Friday, July 10, 2009

Chapter One

I spent time yesterday and today editing chapters in my novel, because I've been away from it for so long, I have some distance from the story. That's made it far easier to delete entire chapters and scenes that just don't work with my theme. I liked them when I wrote them, but now I can see they don't move the plot forward, so they have to go! It was Disraeli who said, "When I want to read a novel, I write one." That's how I feel about this book; it was a story I wanted to read, and now as I reread what I've written, I'm remembering why I fell in love with these characters.

I am proud of what I have so far, so I want to share the first chapter with you.

LOSS(los) Middle English los, from Old English 1. The act or an instance of losing 2a. One that is lost B. the condition of being deprived or bereaved of something or someone 3. The harm or suffering caused by losing or being lost. 4. Losses People lost in wartime; casualties 5. Destruction

My earliest memory is seeing my dead mother. She wasn’t really dead, but to my young eyes, she looked too still, and although I had never seen death, it frightened some primitive place inside of me. I must have been potty training because I came into her room in the middle of the night to tell her that I had to go. She was lying on the bed, the sheets wrapped loosely around her body. Her arms were akimbo over her head, and her bare feet stuck out near the foot. Silvery blue light from a streetlamp streamed through the blinds making black stripes across her body. I must have made a sound, maybe a whimper, because she jerked and stared at me, eyes still wild with sleep. Warm urine running down my leg and its sudden stink ends that shred of memory. Maybe it was a premonition; in less than six months she would be dead.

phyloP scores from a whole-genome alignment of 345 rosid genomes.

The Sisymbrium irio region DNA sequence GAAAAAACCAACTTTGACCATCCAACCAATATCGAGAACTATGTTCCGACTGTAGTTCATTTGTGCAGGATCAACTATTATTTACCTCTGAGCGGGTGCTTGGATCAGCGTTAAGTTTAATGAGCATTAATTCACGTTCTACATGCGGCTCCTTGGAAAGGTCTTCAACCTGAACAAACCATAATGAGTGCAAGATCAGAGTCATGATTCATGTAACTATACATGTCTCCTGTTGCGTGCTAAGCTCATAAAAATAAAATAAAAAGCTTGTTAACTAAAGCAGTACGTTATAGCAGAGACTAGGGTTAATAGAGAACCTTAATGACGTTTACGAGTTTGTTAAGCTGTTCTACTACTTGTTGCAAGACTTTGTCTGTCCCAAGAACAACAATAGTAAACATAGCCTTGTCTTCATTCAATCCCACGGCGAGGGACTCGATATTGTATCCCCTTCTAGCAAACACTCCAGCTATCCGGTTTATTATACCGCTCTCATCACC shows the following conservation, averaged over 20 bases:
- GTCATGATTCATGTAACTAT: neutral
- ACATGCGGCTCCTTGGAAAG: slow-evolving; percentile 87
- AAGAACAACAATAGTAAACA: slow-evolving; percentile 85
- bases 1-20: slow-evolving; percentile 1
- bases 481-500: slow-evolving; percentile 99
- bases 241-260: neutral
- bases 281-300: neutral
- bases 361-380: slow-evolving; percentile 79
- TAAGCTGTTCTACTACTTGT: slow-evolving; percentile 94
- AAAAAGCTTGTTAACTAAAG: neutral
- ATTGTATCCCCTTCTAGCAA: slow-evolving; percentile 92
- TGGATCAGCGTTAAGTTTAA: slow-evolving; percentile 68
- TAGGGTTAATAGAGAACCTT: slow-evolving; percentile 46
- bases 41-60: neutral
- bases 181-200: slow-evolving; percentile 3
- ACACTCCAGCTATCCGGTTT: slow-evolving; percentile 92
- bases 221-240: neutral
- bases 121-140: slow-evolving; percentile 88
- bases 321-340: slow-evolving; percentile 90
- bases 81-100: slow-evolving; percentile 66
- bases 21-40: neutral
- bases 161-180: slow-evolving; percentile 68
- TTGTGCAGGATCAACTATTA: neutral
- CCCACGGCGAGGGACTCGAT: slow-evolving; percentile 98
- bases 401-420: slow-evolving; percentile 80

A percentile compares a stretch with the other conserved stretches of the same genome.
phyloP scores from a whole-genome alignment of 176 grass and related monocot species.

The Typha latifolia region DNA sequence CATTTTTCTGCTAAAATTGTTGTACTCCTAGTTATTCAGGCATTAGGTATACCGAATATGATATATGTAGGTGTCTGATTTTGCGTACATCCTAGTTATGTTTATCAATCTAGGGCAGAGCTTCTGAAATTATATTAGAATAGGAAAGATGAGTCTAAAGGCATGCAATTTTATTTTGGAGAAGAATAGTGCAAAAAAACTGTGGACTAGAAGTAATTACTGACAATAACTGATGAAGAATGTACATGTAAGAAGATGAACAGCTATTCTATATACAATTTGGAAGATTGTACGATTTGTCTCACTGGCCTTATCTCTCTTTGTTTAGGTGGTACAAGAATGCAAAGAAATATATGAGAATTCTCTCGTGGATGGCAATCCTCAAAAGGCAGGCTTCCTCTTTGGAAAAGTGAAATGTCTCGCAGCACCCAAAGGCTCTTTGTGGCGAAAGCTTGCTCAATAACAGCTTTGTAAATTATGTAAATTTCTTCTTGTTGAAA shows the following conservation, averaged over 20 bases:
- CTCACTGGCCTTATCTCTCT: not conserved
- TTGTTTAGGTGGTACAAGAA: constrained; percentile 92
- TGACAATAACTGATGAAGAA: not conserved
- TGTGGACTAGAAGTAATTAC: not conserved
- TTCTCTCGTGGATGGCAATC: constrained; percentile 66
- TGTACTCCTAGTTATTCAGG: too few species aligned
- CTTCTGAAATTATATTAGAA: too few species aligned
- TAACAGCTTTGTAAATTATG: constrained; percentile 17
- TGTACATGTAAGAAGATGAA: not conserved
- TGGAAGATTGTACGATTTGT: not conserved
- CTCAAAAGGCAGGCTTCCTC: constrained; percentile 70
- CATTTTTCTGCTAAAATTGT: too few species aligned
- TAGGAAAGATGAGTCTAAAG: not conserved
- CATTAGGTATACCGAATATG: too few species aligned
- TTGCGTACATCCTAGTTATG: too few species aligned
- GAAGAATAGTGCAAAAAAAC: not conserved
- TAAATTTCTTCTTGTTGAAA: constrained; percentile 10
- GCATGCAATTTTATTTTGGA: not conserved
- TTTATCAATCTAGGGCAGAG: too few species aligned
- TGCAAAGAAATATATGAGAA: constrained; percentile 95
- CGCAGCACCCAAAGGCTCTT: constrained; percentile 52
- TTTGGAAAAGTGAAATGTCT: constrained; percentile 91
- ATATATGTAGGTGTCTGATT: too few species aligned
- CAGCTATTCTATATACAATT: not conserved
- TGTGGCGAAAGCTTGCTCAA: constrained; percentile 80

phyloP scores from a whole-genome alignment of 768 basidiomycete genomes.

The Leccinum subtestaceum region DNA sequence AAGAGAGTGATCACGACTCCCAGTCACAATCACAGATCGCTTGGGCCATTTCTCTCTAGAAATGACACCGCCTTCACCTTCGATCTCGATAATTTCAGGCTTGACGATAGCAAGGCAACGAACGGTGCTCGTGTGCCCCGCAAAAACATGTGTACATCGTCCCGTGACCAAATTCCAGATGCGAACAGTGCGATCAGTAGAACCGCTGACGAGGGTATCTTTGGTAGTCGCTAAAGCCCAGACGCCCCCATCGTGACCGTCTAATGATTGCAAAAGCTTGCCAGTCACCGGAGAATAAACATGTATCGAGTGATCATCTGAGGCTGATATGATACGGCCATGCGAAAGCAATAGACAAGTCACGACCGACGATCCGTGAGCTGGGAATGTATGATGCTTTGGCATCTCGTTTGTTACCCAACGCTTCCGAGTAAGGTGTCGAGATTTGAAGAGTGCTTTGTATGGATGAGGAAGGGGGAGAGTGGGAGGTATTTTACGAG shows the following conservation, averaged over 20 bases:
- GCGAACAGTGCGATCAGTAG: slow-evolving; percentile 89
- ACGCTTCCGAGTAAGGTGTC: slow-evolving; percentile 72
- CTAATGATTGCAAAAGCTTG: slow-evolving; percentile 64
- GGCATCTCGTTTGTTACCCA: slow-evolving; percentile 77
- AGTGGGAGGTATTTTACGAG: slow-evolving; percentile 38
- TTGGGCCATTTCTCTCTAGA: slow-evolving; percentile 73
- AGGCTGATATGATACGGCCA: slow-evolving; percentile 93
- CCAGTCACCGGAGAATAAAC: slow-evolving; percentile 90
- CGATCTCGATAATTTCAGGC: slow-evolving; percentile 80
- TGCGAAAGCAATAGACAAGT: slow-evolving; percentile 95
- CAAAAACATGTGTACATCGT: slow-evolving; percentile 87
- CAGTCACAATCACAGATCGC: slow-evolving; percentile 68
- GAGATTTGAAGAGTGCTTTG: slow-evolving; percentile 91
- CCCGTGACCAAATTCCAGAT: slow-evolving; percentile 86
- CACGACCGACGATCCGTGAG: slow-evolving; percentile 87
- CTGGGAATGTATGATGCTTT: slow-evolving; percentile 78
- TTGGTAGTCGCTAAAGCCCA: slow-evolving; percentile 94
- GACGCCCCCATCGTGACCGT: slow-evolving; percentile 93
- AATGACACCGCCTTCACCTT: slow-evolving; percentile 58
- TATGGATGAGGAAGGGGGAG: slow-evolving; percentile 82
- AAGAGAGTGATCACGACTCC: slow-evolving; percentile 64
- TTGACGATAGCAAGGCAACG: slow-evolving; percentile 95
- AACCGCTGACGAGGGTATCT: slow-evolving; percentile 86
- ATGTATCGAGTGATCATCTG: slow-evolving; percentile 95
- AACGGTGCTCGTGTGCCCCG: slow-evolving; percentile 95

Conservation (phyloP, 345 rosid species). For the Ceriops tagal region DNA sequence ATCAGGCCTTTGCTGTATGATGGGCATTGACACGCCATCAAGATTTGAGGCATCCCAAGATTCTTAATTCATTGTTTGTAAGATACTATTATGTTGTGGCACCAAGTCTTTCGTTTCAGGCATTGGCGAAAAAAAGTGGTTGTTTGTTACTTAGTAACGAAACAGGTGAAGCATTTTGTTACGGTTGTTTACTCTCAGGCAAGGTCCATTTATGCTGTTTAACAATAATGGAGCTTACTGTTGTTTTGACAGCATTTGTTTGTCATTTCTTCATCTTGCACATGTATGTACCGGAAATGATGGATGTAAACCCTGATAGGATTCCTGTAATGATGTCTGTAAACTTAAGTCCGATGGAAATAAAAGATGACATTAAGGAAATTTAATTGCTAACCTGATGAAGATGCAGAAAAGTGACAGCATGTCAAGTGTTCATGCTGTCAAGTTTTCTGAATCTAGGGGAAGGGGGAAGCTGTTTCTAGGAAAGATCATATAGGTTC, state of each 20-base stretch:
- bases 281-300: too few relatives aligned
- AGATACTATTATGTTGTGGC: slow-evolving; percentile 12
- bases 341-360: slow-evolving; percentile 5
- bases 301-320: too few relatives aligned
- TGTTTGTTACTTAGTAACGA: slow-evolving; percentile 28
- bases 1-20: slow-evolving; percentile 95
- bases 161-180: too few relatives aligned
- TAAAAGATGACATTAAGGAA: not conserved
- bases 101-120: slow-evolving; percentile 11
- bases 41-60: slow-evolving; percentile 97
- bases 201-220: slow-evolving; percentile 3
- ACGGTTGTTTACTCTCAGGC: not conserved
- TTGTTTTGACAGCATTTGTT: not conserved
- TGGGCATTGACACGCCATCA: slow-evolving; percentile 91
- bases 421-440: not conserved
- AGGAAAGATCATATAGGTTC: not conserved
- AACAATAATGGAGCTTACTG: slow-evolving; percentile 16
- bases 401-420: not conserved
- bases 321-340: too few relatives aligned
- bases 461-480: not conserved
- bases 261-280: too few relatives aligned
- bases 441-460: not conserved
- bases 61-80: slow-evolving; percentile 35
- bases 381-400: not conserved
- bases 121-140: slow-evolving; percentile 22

My childhood memories are the few crumbs I have or what I’ve gleaned from the stories I’ve heard from everyone else. When my grandmother came to take me home with her, I’d like to think that I fought her, but I’m sure I didn’t. I know I didn’t understand what was going on, Mommy was just gone. I don’t even know where I stayed until Mama got there. Mama, that’s what she told me to call her. “That’s what my other girls called me; it’s good enough for you too.”

All I owned were my ragged stuffed elephant Paul and Mommy’s dictionary. She always kept it in her purse or pocket and would read it like a novel in waiting rooms. She dog-eared pages and made notes next to some of the words; she used grocery lists, receipts, or notes to herself as bookmarks. Before we climbed into the car for the drive home, Mama tried to take it away from me, but then I did fight. Finally Papa, my grandfather, stepped in, “For Pete’s sake Georgia, let her have the damn thing. It’s a fifteen hour car drive home, and the last thing I want to hear is her crying all the way there.” I’m sure that Mama saw wisdom in that, otherwise she never would have given in. I slept most of the trip, waking up once only to vomit, which made Papa use all kinds of words I’d never heard before, in combinations I’ve only ever heard him use since. I remember the scratchy tweed-like upholstery on the seats of the car that smelled so strongly of Papa’s Black Lady pipe tobacco. The sweet smell still makes me sick to my stomach.

I’m sure the trip home was quiet. Mama was angry with Papa for being right, and Papa didn’t have much to say to her anymore. I wonder sometimes if he ever did, or if he just married her because it was easier then arguing. I can imagine him bringing her home from a date and her saying, “So we’ll be married on Saturday at St. Paul’s Lutheran. Wear your blue suit, your brown one is too shabby. And Delbert, do NOT bring your friend George, he’s always so grubby, it would just ruin my whole day.” Fifty years of that, and who can blame him for having a stroke?